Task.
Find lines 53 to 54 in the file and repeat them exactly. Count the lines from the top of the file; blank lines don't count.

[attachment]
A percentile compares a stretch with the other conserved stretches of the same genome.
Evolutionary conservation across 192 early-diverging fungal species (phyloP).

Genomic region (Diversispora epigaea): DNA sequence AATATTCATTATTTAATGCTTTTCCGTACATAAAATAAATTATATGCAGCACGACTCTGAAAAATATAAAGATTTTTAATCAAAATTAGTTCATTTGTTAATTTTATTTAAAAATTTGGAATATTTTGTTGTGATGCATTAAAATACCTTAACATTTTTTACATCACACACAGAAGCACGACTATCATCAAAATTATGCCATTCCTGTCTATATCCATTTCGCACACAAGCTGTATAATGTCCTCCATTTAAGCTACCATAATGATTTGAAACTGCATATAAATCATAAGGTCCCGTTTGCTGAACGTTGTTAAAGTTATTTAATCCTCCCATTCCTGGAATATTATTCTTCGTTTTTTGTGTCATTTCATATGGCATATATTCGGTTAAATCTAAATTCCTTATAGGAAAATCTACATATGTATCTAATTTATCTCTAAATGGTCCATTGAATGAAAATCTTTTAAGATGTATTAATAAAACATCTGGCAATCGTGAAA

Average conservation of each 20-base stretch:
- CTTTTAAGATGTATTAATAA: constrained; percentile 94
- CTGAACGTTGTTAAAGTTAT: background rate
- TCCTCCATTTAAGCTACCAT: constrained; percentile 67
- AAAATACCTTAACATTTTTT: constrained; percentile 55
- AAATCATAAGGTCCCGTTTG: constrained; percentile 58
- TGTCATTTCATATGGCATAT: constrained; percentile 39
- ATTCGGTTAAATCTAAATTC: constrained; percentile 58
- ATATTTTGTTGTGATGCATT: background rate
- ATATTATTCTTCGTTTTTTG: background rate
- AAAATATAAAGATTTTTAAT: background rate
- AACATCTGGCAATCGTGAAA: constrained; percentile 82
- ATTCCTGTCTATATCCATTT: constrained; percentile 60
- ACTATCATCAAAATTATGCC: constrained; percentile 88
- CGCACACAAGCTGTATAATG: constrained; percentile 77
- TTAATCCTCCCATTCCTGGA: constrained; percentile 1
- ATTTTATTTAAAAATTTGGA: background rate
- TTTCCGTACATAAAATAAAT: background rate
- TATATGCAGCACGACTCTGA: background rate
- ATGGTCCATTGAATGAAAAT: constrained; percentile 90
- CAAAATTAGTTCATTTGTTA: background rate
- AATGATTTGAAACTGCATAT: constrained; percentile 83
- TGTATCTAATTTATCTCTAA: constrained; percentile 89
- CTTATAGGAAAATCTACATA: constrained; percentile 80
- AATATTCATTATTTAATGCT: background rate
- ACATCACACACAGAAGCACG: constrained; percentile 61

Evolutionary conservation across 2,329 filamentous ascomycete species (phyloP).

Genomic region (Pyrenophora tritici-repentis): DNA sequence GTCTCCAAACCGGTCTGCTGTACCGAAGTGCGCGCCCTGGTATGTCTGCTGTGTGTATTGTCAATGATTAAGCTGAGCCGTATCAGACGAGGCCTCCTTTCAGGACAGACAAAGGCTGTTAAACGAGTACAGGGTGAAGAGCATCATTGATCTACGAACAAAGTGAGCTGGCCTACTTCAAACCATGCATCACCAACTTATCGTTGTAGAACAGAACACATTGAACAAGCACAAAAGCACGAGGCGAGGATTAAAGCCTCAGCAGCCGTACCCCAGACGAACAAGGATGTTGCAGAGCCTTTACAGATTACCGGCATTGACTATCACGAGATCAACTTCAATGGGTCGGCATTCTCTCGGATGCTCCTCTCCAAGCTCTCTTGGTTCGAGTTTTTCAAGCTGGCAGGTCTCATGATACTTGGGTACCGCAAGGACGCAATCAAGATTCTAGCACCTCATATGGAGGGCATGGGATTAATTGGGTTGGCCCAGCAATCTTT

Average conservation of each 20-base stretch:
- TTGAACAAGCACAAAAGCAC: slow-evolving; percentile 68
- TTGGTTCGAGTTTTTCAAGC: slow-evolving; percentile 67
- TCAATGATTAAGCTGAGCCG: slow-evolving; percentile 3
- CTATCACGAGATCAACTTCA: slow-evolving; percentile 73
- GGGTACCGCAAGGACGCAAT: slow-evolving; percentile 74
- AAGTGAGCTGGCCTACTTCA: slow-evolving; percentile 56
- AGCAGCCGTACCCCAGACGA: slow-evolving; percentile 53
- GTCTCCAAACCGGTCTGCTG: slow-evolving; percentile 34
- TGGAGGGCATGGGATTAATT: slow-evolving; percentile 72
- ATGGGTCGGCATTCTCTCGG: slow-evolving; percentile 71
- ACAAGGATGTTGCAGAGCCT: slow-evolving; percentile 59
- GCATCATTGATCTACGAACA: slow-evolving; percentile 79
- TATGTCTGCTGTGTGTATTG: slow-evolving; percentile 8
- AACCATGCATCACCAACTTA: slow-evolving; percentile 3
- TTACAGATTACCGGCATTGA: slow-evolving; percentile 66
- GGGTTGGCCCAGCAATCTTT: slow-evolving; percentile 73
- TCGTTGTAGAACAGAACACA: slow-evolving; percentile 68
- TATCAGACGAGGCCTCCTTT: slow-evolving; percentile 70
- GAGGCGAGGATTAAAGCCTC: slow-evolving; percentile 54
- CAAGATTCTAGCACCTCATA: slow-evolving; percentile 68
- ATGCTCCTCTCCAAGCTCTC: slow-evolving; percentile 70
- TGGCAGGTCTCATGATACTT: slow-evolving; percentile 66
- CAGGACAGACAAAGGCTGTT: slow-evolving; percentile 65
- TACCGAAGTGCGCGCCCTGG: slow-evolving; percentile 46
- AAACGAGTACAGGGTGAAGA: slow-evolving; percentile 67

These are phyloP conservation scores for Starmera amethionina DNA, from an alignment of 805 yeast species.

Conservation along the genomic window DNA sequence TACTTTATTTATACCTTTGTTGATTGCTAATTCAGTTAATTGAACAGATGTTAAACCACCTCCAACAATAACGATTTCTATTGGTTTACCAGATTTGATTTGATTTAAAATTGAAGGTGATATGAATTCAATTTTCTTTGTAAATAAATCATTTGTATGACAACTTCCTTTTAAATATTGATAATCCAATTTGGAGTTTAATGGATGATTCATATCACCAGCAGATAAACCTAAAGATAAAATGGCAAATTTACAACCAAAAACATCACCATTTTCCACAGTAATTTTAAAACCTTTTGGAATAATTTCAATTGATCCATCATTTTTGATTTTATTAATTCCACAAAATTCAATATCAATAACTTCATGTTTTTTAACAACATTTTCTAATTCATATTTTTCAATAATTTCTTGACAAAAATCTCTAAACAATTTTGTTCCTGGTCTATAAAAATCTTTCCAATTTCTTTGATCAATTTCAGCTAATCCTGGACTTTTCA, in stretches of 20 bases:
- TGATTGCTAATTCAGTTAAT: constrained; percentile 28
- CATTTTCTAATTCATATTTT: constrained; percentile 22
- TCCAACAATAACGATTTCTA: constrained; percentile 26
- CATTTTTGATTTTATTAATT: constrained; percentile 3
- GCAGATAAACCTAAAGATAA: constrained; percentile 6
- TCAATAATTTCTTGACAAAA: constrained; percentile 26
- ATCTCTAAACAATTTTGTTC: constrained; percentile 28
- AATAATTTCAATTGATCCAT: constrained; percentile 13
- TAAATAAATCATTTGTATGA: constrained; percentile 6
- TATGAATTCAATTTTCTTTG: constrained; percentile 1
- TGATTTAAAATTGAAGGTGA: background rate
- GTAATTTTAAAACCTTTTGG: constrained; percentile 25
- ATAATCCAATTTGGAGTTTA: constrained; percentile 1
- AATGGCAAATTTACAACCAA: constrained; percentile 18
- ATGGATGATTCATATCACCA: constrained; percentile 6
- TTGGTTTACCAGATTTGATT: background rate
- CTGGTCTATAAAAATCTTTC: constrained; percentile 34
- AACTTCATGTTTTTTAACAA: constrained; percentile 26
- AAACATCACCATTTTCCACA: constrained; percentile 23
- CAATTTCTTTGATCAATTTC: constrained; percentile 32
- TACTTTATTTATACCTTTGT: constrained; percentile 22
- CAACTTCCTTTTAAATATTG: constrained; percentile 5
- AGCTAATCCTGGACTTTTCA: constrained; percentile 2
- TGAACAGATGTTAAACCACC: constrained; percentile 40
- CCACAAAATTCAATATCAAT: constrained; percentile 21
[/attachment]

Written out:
- ATGCTCCTCTCCAAGCTCTC: slow-evolving; percentile 70
- TGGCAGGTCTCATGATACTT: slow-evolving; percentile 66